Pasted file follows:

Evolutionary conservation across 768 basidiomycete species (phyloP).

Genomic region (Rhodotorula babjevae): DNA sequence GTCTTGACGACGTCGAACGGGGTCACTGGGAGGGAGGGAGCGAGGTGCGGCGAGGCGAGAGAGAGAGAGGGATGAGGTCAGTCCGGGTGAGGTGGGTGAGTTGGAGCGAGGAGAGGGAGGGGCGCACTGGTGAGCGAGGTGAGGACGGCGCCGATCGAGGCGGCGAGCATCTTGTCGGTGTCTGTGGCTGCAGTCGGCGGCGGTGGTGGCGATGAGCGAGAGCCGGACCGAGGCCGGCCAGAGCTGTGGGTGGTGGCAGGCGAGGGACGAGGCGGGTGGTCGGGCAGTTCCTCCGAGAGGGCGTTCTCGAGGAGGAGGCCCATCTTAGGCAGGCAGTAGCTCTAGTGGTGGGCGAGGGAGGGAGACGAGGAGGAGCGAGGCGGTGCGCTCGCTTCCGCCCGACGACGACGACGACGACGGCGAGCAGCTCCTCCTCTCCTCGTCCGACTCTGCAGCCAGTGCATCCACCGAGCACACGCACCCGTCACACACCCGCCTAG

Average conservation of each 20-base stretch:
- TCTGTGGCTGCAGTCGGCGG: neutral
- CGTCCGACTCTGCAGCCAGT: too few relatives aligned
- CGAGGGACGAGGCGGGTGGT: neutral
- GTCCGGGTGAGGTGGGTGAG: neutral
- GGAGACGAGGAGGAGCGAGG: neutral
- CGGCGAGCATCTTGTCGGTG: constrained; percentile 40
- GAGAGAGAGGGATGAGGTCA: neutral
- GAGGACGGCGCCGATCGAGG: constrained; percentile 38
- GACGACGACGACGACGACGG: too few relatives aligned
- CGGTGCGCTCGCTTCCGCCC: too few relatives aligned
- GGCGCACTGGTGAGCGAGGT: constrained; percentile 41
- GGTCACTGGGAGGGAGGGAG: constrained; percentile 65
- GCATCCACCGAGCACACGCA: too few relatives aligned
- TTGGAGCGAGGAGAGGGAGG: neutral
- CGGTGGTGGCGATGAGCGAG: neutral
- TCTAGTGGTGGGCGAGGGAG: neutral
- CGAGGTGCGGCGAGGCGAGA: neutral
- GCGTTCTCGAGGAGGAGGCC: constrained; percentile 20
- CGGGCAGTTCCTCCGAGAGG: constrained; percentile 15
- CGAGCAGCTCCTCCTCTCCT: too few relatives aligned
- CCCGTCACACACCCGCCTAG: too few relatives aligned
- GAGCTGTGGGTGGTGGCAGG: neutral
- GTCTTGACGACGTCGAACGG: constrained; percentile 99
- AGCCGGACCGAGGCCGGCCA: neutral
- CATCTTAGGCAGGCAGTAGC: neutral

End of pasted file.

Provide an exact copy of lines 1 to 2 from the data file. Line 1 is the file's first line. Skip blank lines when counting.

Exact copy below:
Evolutionary conservation across 768 basidiomycete species (phyloP).

Genomic region (Rhodotorula babjevae): DNA sequence GTCTTGACGACGTCGAACGGGGTCACTGGGAGGGAGGGAGCGAGGTGCGGCGAGGCGAGAGAGAGAGAGGGATGAGGTCAGTCCGGGTGAGGTGGGTGAGTTGGAGCGAGGAGAGGGAGGGGCGCACTGGTGAGCGAGGTGAGGACGGCGCCGATCGAGGCGGCGAGCATCTTGTCGGTGTCTGTGGCTGCAGTCGGCGGCGGTGGTGGCGATGAGCGAGAGCCGGACCGAGGCCGGCCAGAGCTGTGGGTGGTGGCAGGCGAGGGACGAGGCGGGTGGTCGGGCAGTTCCTCCGAGAGGGCGTTCTCGAGGAGGAGGCCCATCTTAGGCAGGCAGTAGCTCTAGTGGTGGGCGAGGGAGGGAGACGAGGAGGAGCGAGGCGGTGCGCTCGCTTCCGCCCGACGACGACGACGACGACGGCGAGCAGCTCCTCCTCTCCTCGTCCGACTCTGCAGCCAGTGCATCCACCGAGCACACGCACCCGTCACACACCCGCCTAG